“I think it’s a thing that, unfortunately with social media and the way that Twitter and Instagram and everything is set up is that people like to make their little highlight clips of people,” left tackle Joe Staley said. “And I think the reason he’s so successful and so good in the NFL is that he’s a consistent performer and he’s never really out of a gap and he’s never caught out of position.

“He plays team football, and sometimes those guys don’t get the accolades that they should because they’re doing what they’re supposed to for the betterment of the team but they’re not making these huge splash plays where they’re going to take a guy and just dominate him off the ball and get a huge sack and everybody can make a clip of it on social media and Twitter about how amazing they are.”

Buckner has gotten off to another solid start this season, even with bigger-than-ever expectations. The 49ers spent serious draft and free-agent capital to land edge rushers Dee Ford and Nick Bosa, hoping they would allow Buckner more one-on-one opportunities.

While Buckner says he can already feel the difference the duo has made, along with a much-improved Arik Armstead and solid backups like Ronald Blair III and Solomon Thomas, he hasn’t quite realized the fruits of those additions yet. In fact, opposing offensive coordinators might show more respect for Buckner than anyone by constantly assigning extra blockers to him.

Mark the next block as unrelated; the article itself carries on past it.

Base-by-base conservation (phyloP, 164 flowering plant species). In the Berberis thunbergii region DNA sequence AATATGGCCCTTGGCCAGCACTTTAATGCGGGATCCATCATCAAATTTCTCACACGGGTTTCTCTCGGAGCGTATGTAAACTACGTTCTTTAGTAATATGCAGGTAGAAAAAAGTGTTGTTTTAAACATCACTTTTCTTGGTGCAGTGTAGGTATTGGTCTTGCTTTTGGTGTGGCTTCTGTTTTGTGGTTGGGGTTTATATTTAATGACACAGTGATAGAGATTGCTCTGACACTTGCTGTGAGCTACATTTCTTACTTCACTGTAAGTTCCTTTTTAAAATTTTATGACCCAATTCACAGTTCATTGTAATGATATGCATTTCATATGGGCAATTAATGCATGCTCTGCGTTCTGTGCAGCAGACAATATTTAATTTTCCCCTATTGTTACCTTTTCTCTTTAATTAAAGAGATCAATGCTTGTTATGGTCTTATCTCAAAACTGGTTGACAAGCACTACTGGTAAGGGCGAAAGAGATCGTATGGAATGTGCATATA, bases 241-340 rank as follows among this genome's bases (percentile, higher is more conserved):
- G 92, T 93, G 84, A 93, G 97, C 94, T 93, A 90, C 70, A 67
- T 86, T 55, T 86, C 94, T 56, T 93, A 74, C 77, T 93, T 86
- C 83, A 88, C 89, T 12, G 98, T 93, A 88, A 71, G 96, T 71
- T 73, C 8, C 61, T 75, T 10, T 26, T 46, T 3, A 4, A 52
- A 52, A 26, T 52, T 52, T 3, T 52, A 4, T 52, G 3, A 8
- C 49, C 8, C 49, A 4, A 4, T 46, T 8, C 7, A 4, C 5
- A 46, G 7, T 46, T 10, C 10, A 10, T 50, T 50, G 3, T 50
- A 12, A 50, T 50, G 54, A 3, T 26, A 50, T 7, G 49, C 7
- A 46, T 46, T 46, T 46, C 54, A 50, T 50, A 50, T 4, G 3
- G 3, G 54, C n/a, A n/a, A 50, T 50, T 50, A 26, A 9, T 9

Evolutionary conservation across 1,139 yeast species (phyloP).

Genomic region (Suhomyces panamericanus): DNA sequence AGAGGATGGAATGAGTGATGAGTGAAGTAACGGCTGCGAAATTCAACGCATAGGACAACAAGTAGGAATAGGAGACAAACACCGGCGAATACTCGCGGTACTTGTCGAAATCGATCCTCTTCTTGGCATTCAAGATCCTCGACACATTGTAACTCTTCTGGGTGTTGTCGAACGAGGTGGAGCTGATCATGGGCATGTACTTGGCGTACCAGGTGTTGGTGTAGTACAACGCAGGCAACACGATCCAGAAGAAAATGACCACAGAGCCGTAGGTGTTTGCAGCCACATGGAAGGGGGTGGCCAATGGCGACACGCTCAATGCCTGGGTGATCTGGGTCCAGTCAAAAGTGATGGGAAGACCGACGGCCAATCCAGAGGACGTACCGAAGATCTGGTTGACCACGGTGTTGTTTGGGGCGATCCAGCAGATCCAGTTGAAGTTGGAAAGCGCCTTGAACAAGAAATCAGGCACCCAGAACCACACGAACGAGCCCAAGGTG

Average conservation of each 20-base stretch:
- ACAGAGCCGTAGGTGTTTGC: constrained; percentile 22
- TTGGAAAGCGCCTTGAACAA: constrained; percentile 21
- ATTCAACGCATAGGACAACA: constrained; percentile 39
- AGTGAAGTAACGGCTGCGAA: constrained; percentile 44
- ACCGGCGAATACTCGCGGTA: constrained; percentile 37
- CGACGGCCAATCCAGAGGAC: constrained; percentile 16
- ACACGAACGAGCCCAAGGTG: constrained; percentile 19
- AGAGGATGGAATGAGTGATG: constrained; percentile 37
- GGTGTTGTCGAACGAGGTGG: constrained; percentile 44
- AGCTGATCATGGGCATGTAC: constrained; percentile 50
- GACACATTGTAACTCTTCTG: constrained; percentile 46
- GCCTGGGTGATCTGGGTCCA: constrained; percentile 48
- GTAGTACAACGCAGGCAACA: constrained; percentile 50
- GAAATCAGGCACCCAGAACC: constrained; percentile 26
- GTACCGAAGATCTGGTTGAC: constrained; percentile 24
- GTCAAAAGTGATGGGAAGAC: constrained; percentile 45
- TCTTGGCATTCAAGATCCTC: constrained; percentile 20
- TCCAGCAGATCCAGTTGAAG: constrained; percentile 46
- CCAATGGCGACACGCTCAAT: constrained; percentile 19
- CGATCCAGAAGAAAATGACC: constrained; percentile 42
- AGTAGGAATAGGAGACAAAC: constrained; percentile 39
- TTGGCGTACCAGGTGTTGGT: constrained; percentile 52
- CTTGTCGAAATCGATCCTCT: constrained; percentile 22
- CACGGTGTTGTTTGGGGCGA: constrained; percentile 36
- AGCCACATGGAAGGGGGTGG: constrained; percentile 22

In the first three games, Buckner is still seeing the most double teams among 49ers defenders (56.2%). Those numbers are down just a bit from the 57.1% he saw in 2018 and not far off from Donald’s league-leading percentage of 65.1.

The hope for the Niners is that as Bosa and Ford continue to win their pass rushes, opportunities will open up for Buckner.

“Pick your poison,” Ford said. “Either you want to step up and get hit or you want stay right there so I can take the ball. Pick your poison.”

Facing double teams has become one of Buckner’s primary focuses. It’s why he often watches film on Donald to see how he uses his hands to disengage from blockers. Buckner also enjoys watching Jacksonville’s Calais Campbell, the player whom he’s most often been compared to.

So far, that study — combined with what Buckner says is an improved ability to recognize certain plays and formations before the snap — has allowed him to beat double-teams 11.8% of the time. He’s also posted 13 tackles, two sacks, a fumble recovery, a forced fumble, five quarterback hits and two tackles for loss in the Niners’ first three games.

That figures to get Buckner the ultimate sign of NFL respect: a lucrative, long-term contract.

Re-signing Buckner, who is under team control through 2020 via the fifth-year option, is a priority, and he figures to land among the highest-paid defensive players in the league when it happens.

For now, that’s not something Buckner is thinking much about, especially with the 49ers’ 3-0 start. After all, as the wins pile up, so too will the recognition.

“Every opportunity that I get when I step on the field is an opportunity to show the world who DeForest Buckner is and what I can do,” Buckner said. “Everything else will take care of itself.”